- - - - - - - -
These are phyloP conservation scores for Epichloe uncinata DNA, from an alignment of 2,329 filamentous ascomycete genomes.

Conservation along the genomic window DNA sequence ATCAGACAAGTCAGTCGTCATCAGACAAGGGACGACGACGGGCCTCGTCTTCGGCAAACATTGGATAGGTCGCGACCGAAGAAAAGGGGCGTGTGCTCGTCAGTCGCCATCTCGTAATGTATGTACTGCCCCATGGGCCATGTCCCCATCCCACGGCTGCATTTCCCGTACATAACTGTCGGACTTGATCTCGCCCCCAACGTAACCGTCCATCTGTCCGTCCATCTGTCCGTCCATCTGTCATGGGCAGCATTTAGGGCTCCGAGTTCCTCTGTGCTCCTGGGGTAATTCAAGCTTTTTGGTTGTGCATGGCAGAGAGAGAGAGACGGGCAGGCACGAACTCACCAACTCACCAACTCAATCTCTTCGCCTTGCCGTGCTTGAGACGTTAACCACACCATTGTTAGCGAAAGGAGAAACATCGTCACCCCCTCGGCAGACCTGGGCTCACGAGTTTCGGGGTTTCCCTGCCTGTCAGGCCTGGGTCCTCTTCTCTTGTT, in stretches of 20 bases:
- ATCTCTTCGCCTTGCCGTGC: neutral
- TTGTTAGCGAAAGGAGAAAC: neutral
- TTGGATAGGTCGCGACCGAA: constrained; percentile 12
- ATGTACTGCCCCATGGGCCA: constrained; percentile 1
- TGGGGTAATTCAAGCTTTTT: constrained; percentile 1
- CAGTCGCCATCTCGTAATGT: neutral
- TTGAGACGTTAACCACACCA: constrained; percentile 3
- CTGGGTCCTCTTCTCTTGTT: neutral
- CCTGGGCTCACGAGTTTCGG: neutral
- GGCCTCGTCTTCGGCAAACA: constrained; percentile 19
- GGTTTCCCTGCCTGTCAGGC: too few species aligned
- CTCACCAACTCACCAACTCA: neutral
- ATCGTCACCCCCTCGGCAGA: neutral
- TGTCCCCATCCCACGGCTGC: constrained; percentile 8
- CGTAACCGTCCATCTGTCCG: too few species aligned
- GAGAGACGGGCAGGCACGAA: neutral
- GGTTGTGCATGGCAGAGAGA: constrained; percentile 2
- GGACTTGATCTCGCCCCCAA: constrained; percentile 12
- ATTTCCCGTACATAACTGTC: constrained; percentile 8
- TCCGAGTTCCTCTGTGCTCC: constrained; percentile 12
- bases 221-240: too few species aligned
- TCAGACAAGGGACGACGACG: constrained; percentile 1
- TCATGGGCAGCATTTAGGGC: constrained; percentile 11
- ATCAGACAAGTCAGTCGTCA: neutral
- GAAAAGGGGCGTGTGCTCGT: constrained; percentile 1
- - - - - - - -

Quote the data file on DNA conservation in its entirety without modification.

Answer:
These are phyloP conservation scores for Epichloe uncinata DNA, from an alignment of 2,329 filamentous ascomycete genomes.

Conservation along the genomic window DNA sequence ATCAGACAAGTCAGTCGTCATCAGACAAGGGACGACGACGGGCCTCGTCTTCGGCAAACATTGGATAGGTCGCGACCGAAGAAAAGGGGCGTGTGCTCGTCAGTCGCCATCTCGTAATGTATGTACTGCCCCATGGGCCATGTCCCCATCCCACGGCTGCATTTCCCGTACATAACTGTCGGACTTGATCTCGCCCCCAACGTAACCGTCCATCTGTCCGTCCATCTGTCCGTCCATCTGTCATGGGCAGCATTTAGGGCTCCGAGTTCCTCTGTGCTCCTGGGGTAATTCAAGCTTTTTGGTTGTGCATGGCAGAGAGAGAGAGACGGGCAGGCACGAACTCACCAACTCACCAACTCAATCTCTTCGCCTTGCCGTGCTTGAGACGTTAACCACACCATTGTTAGCGAAAGGAGAAACATCGTCACCCCCTCGGCAGACCTGGGCTCACGAGTTTCGGGGTTTCCCTGCCTGTCAGGCCTGGGTCCTCTTCTCTTGTT, in stretches of 20 bases:
- ATCTCTTCGCCTTGCCGTGC: neutral
- TTGTTAGCGAAAGGAGAAAC: neutral
- TTGGATAGGTCGCGACCGAA: constrained; percentile 12
- ATGTACTGCCCCATGGGCCA: constrained; percentile 1
- TGGGGTAATTCAAGCTTTTT: constrained; percentile 1
- CAGTCGCCATCTCGTAATGT: neutral
- TTGAGACGTTAACCACACCA: constrained; percentile 3
- CTGGGTCCTCTTCTCTTGTT: neutral
- CCTGGGCTCACGAGTTTCGG: neutral
- GGCCTCGTCTTCGGCAAACA: constrained; percentile 19
- GGTTTCCCTGCCTGTCAGGC: too few species aligned
- CTCACCAACTCACCAACTCA: neutral
- ATCGTCACCCCCTCGGCAGA: neutral
- TGTCCCCATCCCACGGCTGC: constrained; percentile 8
- CGTAACCGTCCATCTGTCCG: too few species aligned
- GAGAGACGGGCAGGCACGAA: neutral
- GGTTGTGCATGGCAGAGAGA: constrained; percentile 2
- GGACTTGATCTCGCCCCCAA: constrained; percentile 12
- ATTTCCCGTACATAACTGTC: constrained; percentile 8
- TCCGAGTTCCTCTGTGCTCC: constrained; percentile 12
- bases 221-240: too few species aligned
- TCAGACAAGGGACGACGACG: constrained; percentile 1
- TCATGGGCAGCATTTAGGGC: constrained; percentile 11
- ATCAGACAAGTCAGTCGTCA: neutral
- GAAAAGGGGCGTGTGCTCGT: constrained; percentile 1